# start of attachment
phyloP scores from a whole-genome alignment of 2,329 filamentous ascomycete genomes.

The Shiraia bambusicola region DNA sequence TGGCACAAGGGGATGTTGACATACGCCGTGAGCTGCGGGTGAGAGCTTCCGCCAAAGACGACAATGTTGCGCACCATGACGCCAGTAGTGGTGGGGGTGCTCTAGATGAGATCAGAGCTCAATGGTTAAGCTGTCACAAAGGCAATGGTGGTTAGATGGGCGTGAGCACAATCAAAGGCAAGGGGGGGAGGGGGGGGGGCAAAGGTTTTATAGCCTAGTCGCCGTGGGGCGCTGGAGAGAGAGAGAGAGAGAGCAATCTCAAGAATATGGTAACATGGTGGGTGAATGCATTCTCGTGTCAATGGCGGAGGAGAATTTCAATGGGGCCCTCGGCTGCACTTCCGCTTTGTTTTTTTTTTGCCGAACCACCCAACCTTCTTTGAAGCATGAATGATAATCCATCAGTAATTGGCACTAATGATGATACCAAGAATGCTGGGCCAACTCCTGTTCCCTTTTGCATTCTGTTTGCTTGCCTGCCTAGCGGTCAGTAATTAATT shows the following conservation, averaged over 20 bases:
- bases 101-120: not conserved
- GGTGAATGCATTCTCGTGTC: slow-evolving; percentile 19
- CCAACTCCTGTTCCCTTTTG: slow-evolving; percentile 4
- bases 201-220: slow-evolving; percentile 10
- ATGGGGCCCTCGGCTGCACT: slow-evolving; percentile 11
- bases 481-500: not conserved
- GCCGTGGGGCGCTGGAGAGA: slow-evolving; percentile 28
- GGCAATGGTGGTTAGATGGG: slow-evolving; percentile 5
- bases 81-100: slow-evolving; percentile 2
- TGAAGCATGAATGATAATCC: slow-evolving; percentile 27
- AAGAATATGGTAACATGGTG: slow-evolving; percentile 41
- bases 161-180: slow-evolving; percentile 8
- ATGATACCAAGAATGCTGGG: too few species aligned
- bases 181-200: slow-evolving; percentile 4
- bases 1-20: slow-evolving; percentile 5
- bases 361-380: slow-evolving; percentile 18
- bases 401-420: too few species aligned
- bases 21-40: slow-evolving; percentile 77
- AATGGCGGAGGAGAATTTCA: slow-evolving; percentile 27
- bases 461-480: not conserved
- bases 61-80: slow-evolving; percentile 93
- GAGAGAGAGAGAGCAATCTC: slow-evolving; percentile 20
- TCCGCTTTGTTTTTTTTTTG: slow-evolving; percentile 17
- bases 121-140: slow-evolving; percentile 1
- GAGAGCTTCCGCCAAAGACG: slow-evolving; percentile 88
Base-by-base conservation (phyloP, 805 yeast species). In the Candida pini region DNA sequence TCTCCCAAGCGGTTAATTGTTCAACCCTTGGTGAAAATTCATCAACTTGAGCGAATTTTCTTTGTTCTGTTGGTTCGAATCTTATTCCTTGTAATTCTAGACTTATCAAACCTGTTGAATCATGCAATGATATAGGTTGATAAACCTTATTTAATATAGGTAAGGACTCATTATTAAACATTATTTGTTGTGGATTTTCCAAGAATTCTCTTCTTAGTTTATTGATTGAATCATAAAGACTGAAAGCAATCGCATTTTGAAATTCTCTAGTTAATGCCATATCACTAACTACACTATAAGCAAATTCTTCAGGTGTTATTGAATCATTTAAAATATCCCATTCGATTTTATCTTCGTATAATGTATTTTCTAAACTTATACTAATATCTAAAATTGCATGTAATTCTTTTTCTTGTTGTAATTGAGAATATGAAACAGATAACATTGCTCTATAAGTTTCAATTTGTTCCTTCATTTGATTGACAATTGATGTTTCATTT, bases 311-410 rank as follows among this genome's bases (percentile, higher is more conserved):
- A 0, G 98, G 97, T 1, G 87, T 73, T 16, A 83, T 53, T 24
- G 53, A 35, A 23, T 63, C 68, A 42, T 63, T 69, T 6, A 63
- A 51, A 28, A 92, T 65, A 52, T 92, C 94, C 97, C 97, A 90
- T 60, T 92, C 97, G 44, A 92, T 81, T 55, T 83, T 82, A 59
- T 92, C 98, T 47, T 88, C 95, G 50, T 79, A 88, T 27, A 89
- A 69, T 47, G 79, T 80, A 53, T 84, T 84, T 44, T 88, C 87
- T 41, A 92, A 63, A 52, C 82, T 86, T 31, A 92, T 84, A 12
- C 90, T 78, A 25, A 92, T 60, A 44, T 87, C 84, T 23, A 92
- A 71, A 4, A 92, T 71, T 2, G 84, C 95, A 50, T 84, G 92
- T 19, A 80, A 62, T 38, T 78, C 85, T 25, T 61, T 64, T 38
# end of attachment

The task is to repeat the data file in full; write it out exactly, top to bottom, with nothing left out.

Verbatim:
phyloP scores from a whole-genome alignment of 2,329 filamentous ascomycete genomes.

The Shiraia bambusicola region DNA sequence TGGCACAAGGGGATGTTGACATACGCCGTGAGCTGCGGGTGAGAGCTTCCGCCAAAGACGACAATGTTGCGCACCATGACGCCAGTAGTGGTGGGGGTGCTCTAGATGAGATCAGAGCTCAATGGTTAAGCTGTCACAAAGGCAATGGTGGTTAGATGGGCGTGAGCACAATCAAAGGCAAGGGGGGGAGGGGGGGGGGCAAAGGTTTTATAGCCTAGTCGCCGTGGGGCGCTGGAGAGAGAGAGAGAGAGAGCAATCTCAAGAATATGGTAACATGGTGGGTGAATGCATTCTCGTGTCAATGGCGGAGGAGAATTTCAATGGGGCCCTCGGCTGCACTTCCGCTTTGTTTTTTTTTTGCCGAACCACCCAACCTTCTTTGAAGCATGAATGATAATCCATCAGTAATTGGCACTAATGATGATACCAAGAATGCTGGGCCAACTCCTGTTCCCTTTTGCATTCTGTTTGCTTGCCTGCCTAGCGGTCAGTAATTAATT shows the following conservation, averaged over 20 bases:
- bases 101-120: not conserved
- GGTGAATGCATTCTCGTGTC: slow-evolving; percentile 19
- CCAACTCCTGTTCCCTTTTG: slow-evolving; percentile 4
- bases 201-220: slow-evolving; percentile 10
- ATGGGGCCCTCGGCTGCACT: slow-evolving; percentile 11
- bases 481-500: not conserved
- GCCGTGGGGCGCTGGAGAGA: slow-evolving; percentile 28
- GGCAATGGTGGTTAGATGGG: slow-evolving; percentile 5
- bases 81-100: slow-evolving; percentile 2
- TGAAGCATGAATGATAATCC: slow-evolving; percentile 27
- AAGAATATGGTAACATGGTG: slow-evolving; percentile 41
- bases 161-180: slow-evolving; percentile 8
- ATGATACCAAGAATGCTGGG: too few species aligned
- bases 181-200: slow-evolving; percentile 4
- bases 1-20: slow-evolving; percentile 5
- bases 361-380: slow-evolving; percentile 18
- bases 401-420: too few species aligned
- bases 21-40: slow-evolving; percentile 77
- AATGGCGGAGGAGAATTTCA: slow-evolving; percentile 27
- bases 461-480: not conserved
- bases 61-80: slow-evolving; percentile 93
- GAGAGAGAGAGAGCAATCTC: slow-evolving; percentile 20
- TCCGCTTTGTTTTTTTTTTG: slow-evolving; percentile 17
- bases 121-140: slow-evolving; percentile 1
- GAGAGCTTCCGCCAAAGACG: slow-evolving; percentile 88
Base-by-base conservation (phyloP, 805 yeast species). In the Candida pini region DNA sequence TCTCCCAAGCGGTTAATTGTTCAACCCTTGGTGAAAATTCATCAACTTGAGCGAATTTTCTTTGTTCTGTTGGTTCGAATCTTATTCCTTGTAATTCTAGACTTATCAAACCTGTTGAATCATGCAATGATATAGGTTGATAAACCTTATTTAATATAGGTAAGGACTCATTATTAAACATTATTTGTTGTGGATTTTCCAAGAATTCTCTTCTTAGTTTATTGATTGAATCATAAAGACTGAAAGCAATCGCATTTTGAAATTCTCTAGTTAATGCCATATCACTAACTACACTATAAGCAAATTCTTCAGGTGTTATTGAATCATTTAAAATATCCCATTCGATTTTATCTTCGTATAATGTATTTTCTAAACTTATACTAATATCTAAAATTGCATGTAATTCTTTTTCTTGTTGTAATTGAGAATATGAAACAGATAACATTGCTCTATAAGTTTCAATTTGTTCCTTCATTTGATTGACAATTGATGTTTCATTT, bases 311-410 rank as follows among this genome's bases (percentile, higher is more conserved):
- A 0, G 98, G 97, T 1, G 87, T 73, T 16, A 83, T 53, T 24
- G 53, A 35, A 23, T 63, C 68, A 42, T 63, T 69, T 6, A 63
- A 51, A 28, A 92, T 65, A 52, T 92, C 94, C 97, C 97, A 90
- T 60, T 92, C 97, G 44, A 92, T 81, T 55, T 83, T 82, A 59
- T 92, C 98, T 47, T 88, C 95, G 50, T 79, A 88, T 27, A 89
- A 69, T 47, G 79, T 80, A 53, T 84, T 84, T 44, T 88, C 87
- T 41, A 92, A 63, A 52, C 82, T 86, T 31, A 92, T 84, A 12
- C 90, T 78, A 25, A 92, T 60, A 44, T 87, C 84, T 23, A 92
- A 71, A 4, A 92, T 71, T 2, G 84, C 95, A 50, T 84, G 92
- T 19, A 80, A 62, T 38, T 78, C 85, T 25, T 61, T 64, T 38